A tender account—by turns cultural exploration and memoir of a young woman’s firsthand experience of change and continuity in one of the worlds most remote regions, through the lens of the horse and “horse culture.”
At nineteen, Sienna Craig made her first venture deep into Mustang, an ethnically Tibetan area of Nepal, in the rainshadow of the Himalayas. As an equestrian and a buddhing anthropologist, she sought not only to understand what it was like to rely on horses to navigate through the windswept valleys and plains of High Asia, but also to grasp how horses lent meaning to the lives of the Mustangi people. Through living and working with local Tibetan doctors, veterinarians, and other horse experts, as well as the deep friendships she formed, Sienna began to understand the region’s history, and the way life in Mustang was being transformed in the face of temendous social, political, and economic shifts. She learned much about herself and her life’s course through her year in Mustang—a place that came to feel, for all its foreignness, like home.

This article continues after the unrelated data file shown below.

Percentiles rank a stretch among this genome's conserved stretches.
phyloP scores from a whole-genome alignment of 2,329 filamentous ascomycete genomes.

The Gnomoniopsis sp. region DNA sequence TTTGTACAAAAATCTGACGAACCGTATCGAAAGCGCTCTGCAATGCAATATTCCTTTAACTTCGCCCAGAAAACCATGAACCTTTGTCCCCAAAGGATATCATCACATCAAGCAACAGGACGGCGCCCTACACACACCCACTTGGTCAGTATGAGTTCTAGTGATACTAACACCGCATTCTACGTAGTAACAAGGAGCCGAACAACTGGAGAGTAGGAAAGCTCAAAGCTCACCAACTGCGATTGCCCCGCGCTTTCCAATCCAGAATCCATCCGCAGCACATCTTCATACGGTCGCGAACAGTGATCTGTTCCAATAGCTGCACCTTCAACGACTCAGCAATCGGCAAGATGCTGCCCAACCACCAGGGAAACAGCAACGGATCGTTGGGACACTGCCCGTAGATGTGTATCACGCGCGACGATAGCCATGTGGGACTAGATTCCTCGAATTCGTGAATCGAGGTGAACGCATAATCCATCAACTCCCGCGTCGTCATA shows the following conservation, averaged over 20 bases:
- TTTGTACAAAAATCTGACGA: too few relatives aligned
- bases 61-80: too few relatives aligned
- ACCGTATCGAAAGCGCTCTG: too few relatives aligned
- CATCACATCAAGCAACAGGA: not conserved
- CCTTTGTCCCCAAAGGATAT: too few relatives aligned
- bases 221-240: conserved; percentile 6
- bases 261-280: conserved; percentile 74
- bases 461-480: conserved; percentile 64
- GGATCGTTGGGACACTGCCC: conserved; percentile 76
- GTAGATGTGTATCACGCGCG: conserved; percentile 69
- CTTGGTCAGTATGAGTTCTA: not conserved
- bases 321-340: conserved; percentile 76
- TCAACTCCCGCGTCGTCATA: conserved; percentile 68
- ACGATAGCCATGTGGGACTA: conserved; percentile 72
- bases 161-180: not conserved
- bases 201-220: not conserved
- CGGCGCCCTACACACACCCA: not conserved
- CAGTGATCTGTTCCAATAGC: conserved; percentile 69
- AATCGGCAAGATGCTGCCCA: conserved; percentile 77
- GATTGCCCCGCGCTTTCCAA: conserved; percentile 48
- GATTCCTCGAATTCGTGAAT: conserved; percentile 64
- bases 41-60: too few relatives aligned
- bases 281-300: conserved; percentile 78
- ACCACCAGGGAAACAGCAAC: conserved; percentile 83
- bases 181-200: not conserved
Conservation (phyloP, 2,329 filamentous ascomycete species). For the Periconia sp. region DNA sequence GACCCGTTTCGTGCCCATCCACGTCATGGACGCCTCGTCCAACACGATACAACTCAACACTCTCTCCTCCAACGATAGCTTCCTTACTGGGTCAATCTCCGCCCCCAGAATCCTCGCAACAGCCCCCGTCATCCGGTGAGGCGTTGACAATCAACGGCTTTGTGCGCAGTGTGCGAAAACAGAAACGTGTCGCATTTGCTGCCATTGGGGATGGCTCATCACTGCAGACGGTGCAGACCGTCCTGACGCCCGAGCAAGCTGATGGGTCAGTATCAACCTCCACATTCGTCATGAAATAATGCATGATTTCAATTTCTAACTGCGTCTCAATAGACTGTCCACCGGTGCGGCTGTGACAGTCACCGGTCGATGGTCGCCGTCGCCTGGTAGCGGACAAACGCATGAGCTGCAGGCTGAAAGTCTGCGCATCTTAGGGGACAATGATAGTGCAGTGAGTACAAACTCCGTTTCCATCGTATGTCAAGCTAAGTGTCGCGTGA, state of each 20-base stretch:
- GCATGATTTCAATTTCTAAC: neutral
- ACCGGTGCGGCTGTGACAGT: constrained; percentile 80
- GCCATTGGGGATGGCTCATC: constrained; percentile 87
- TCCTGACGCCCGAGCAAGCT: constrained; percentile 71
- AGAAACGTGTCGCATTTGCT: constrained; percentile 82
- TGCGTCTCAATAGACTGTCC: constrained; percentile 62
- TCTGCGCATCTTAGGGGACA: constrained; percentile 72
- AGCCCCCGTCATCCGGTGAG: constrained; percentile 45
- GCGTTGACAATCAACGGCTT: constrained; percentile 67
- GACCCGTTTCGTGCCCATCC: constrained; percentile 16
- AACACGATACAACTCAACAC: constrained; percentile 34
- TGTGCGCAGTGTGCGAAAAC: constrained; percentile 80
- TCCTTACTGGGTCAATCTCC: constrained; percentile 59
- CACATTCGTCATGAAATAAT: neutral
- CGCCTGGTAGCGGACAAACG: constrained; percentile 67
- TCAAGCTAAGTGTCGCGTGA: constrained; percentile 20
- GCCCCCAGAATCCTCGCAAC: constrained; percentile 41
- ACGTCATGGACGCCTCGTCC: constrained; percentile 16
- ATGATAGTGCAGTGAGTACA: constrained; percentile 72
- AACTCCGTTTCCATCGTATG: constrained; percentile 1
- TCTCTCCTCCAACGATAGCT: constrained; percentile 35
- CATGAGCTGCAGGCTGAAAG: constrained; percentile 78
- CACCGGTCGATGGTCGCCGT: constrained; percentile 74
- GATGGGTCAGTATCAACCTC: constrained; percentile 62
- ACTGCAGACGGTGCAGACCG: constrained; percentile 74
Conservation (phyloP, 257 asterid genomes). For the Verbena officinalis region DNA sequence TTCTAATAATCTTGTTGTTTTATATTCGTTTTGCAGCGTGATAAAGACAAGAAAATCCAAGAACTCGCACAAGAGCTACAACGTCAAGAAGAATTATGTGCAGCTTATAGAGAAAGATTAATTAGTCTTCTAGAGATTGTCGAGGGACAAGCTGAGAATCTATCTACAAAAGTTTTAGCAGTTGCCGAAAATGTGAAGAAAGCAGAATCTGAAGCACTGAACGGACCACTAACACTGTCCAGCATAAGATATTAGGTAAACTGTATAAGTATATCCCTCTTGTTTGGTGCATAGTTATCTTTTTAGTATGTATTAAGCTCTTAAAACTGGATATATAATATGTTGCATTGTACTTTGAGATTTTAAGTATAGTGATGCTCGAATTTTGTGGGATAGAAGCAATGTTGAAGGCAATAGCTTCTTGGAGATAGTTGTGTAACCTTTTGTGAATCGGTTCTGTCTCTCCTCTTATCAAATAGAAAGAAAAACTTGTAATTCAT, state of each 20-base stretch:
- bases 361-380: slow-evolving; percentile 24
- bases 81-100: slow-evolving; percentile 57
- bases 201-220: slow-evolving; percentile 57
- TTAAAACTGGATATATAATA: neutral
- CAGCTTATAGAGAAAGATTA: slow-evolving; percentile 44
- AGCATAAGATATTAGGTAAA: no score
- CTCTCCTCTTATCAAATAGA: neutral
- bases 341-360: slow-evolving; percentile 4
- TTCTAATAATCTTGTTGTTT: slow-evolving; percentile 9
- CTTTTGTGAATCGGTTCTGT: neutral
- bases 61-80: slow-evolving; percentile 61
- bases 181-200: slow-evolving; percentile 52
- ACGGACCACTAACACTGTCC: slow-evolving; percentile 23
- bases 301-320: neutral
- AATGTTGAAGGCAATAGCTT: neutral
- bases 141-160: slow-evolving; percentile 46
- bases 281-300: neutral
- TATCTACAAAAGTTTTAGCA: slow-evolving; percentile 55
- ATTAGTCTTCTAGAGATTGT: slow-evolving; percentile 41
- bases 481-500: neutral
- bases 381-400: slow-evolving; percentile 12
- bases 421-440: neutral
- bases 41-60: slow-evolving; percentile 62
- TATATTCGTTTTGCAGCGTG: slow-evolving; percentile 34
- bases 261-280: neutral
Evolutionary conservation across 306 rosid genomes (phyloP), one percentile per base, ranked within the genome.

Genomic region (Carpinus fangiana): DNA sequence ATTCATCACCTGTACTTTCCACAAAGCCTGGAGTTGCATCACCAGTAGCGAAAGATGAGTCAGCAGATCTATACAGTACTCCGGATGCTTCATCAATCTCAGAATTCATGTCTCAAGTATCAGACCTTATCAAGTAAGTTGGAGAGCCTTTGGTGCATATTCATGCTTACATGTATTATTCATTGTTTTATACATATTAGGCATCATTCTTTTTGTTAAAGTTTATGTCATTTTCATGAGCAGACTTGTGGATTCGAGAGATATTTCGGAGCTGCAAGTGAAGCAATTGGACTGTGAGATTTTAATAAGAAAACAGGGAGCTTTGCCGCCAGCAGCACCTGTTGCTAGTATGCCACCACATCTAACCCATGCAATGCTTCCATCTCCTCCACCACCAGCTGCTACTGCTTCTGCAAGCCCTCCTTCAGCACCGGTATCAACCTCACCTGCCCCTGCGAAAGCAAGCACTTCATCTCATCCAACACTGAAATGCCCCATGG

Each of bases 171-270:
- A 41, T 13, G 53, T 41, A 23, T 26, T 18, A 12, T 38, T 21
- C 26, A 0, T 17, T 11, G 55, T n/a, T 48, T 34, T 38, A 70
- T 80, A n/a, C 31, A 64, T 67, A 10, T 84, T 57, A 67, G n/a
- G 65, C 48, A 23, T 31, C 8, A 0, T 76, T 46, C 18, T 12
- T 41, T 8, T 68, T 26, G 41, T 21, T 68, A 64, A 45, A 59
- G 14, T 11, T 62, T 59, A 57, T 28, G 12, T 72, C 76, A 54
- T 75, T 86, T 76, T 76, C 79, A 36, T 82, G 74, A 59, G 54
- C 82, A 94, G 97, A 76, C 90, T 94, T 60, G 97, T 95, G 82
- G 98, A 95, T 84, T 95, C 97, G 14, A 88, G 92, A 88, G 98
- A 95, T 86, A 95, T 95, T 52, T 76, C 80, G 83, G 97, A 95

Read more about Sienna and Horses Like Lightning in this article from the Santa Barbara Independent.